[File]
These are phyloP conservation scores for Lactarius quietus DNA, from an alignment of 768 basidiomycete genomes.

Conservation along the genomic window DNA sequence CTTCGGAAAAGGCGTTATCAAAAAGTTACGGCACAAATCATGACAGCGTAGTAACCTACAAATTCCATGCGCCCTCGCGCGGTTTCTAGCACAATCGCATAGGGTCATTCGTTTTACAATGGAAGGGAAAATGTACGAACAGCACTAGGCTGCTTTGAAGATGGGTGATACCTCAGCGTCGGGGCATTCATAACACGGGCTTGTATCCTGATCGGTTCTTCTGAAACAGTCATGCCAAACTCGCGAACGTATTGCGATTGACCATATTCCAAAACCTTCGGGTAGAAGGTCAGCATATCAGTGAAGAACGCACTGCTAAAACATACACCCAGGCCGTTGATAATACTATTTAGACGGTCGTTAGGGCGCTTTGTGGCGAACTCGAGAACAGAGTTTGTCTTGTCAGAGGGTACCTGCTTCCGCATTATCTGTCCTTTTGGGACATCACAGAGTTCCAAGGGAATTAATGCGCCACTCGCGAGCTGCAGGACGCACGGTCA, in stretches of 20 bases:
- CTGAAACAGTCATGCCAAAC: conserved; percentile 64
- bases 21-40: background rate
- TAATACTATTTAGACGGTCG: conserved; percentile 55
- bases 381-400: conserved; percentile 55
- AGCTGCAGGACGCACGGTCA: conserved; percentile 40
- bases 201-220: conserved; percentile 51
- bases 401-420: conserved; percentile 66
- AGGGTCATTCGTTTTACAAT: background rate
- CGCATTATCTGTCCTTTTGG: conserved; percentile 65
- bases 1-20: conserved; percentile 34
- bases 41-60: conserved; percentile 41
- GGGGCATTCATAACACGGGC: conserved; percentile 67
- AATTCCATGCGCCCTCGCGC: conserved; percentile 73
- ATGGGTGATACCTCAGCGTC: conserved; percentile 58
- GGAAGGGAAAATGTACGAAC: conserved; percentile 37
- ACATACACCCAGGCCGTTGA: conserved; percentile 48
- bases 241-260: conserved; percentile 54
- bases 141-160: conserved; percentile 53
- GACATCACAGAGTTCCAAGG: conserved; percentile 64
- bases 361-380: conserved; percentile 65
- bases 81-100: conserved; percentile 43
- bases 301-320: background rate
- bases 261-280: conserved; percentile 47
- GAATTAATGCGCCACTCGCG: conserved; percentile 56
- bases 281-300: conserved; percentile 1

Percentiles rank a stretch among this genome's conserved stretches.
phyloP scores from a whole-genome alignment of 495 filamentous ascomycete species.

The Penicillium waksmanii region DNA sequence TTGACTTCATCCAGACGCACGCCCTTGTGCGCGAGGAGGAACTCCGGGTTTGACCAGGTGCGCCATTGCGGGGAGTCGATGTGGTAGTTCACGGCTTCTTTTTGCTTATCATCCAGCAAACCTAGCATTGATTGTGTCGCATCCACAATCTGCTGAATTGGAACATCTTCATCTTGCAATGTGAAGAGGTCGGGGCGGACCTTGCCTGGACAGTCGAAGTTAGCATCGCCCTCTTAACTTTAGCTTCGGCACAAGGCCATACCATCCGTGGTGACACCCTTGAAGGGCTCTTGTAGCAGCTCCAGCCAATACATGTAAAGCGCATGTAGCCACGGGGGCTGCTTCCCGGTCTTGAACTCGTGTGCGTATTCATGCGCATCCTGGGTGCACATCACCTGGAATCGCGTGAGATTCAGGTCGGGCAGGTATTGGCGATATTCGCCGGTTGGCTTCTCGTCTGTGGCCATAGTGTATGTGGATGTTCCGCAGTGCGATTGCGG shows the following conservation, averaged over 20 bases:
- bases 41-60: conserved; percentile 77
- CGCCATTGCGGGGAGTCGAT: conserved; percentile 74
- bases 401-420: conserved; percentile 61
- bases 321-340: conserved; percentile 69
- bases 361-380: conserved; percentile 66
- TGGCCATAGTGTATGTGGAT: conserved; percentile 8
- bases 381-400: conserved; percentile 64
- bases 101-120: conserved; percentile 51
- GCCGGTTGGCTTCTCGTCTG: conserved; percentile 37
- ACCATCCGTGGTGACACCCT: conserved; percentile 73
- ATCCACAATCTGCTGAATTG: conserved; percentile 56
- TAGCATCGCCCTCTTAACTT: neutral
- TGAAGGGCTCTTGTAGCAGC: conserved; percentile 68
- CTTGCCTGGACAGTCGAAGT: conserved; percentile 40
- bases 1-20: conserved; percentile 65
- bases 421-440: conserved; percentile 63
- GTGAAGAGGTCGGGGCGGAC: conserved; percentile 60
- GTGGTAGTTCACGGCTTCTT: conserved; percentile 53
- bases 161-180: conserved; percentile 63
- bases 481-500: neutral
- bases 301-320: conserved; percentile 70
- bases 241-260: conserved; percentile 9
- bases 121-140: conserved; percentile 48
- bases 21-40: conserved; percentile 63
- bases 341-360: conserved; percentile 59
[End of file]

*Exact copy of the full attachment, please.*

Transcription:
These are phyloP conservation scores for Lactarius quietus DNA, from an alignment of 768 basidiomycete genomes.

Conservation along the genomic window DNA sequence CTTCGGAAAAGGCGTTATCAAAAAGTTACGGCACAAATCATGACAGCGTAGTAACCTACAAATTCCATGCGCCCTCGCGCGGTTTCTAGCACAATCGCATAGGGTCATTCGTTTTACAATGGAAGGGAAAATGTACGAACAGCACTAGGCTGCTTTGAAGATGGGTGATACCTCAGCGTCGGGGCATTCATAACACGGGCTTGTATCCTGATCGGTTCTTCTGAAACAGTCATGCCAAACTCGCGAACGTATTGCGATTGACCATATTCCAAAACCTTCGGGTAGAAGGTCAGCATATCAGTGAAGAACGCACTGCTAAAACATACACCCAGGCCGTTGATAATACTATTTAGACGGTCGTTAGGGCGCTTTGTGGCGAACTCGAGAACAGAGTTTGTCTTGTCAGAGGGTACCTGCTTCCGCATTATCTGTCCTTTTGGGACATCACAGAGTTCCAAGGGAATTAATGCGCCACTCGCGAGCTGCAGGACGCACGGTCA, in stretches of 20 bases:
- CTGAAACAGTCATGCCAAAC: conserved; percentile 64
- bases 21-40: background rate
- TAATACTATTTAGACGGTCG: conserved; percentile 55
- bases 381-400: conserved; percentile 55
- AGCTGCAGGACGCACGGTCA: conserved; percentile 40
- bases 201-220: conserved; percentile 51
- bases 401-420: conserved; percentile 66
- AGGGTCATTCGTTTTACAAT: background rate
- CGCATTATCTGTCCTTTTGG: conserved; percentile 65
- bases 1-20: conserved; percentile 34
- bases 41-60: conserved; percentile 41
- GGGGCATTCATAACACGGGC: conserved; percentile 67
- AATTCCATGCGCCCTCGCGC: conserved; percentile 73
- ATGGGTGATACCTCAGCGTC: conserved; percentile 58
- GGAAGGGAAAATGTACGAAC: conserved; percentile 37
- ACATACACCCAGGCCGTTGA: conserved; percentile 48
- bases 241-260: conserved; percentile 54
- bases 141-160: conserved; percentile 53
- GACATCACAGAGTTCCAAGG: conserved; percentile 64
- bases 361-380: conserved; percentile 65
- bases 81-100: conserved; percentile 43
- bases 301-320: background rate
- bases 261-280: conserved; percentile 47
- GAATTAATGCGCCACTCGCG: conserved; percentile 56
- bases 281-300: conserved; percentile 1

Percentiles rank a stretch among this genome's conserved stretches.
phyloP scores from a whole-genome alignment of 495 filamentous ascomycete species.

The Penicillium waksmanii region DNA sequence TTGACTTCATCCAGACGCACGCCCTTGTGCGCGAGGAGGAACTCCGGGTTTGACCAGGTGCGCCATTGCGGGGAGTCGATGTGGTAGTTCACGGCTTCTTTTTGCTTATCATCCAGCAAACCTAGCATTGATTGTGTCGCATCCACAATCTGCTGAATTGGAACATCTTCATCTTGCAATGTGAAGAGGTCGGGGCGGACCTTGCCTGGACAGTCGAAGTTAGCATCGCCCTCTTAACTTTAGCTTCGGCACAAGGCCATACCATCCGTGGTGACACCCTTGAAGGGCTCTTGTAGCAGCTCCAGCCAATACATGTAAAGCGCATGTAGCCACGGGGGCTGCTTCCCGGTCTTGAACTCGTGTGCGTATTCATGCGCATCCTGGGTGCACATCACCTGGAATCGCGTGAGATTCAGGTCGGGCAGGTATTGGCGATATTCGCCGGTTGGCTTCTCGTCTGTGGCCATAGTGTATGTGGATGTTCCGCAGTGCGATTGCGG shows the following conservation, averaged over 20 bases:
- bases 41-60: conserved; percentile 77
- CGCCATTGCGGGGAGTCGAT: conserved; percentile 74
- bases 401-420: conserved; percentile 61
- bases 321-340: conserved; percentile 69
- bases 361-380: conserved; percentile 66
- TGGCCATAGTGTATGTGGAT: conserved; percentile 8
- bases 381-400: conserved; percentile 64
- bases 101-120: conserved; percentile 51
- GCCGGTTGGCTTCTCGTCTG: conserved; percentile 37
- ACCATCCGTGGTGACACCCT: conserved; percentile 73
- ATCCACAATCTGCTGAATTG: conserved; percentile 56
- TAGCATCGCCCTCTTAACTT: neutral
- TGAAGGGCTCTTGTAGCAGC: conserved; percentile 68
- CTTGCCTGGACAGTCGAAGT: conserved; percentile 40
- bases 1-20: conserved; percentile 65
- bases 421-440: conserved; percentile 63
- GTGAAGAGGTCGGGGCGGAC: conserved; percentile 60
- GTGGTAGTTCACGGCTTCTT: conserved; percentile 53
- bases 161-180: conserved; percentile 63
- bases 481-500: neutral
- bases 301-320: conserved; percentile 70
- bases 241-260: conserved; percentile 9
- bases 121-140: conserved; percentile 48
- bases 21-40: conserved; percentile 63
- bases 341-360: conserved; percentile 59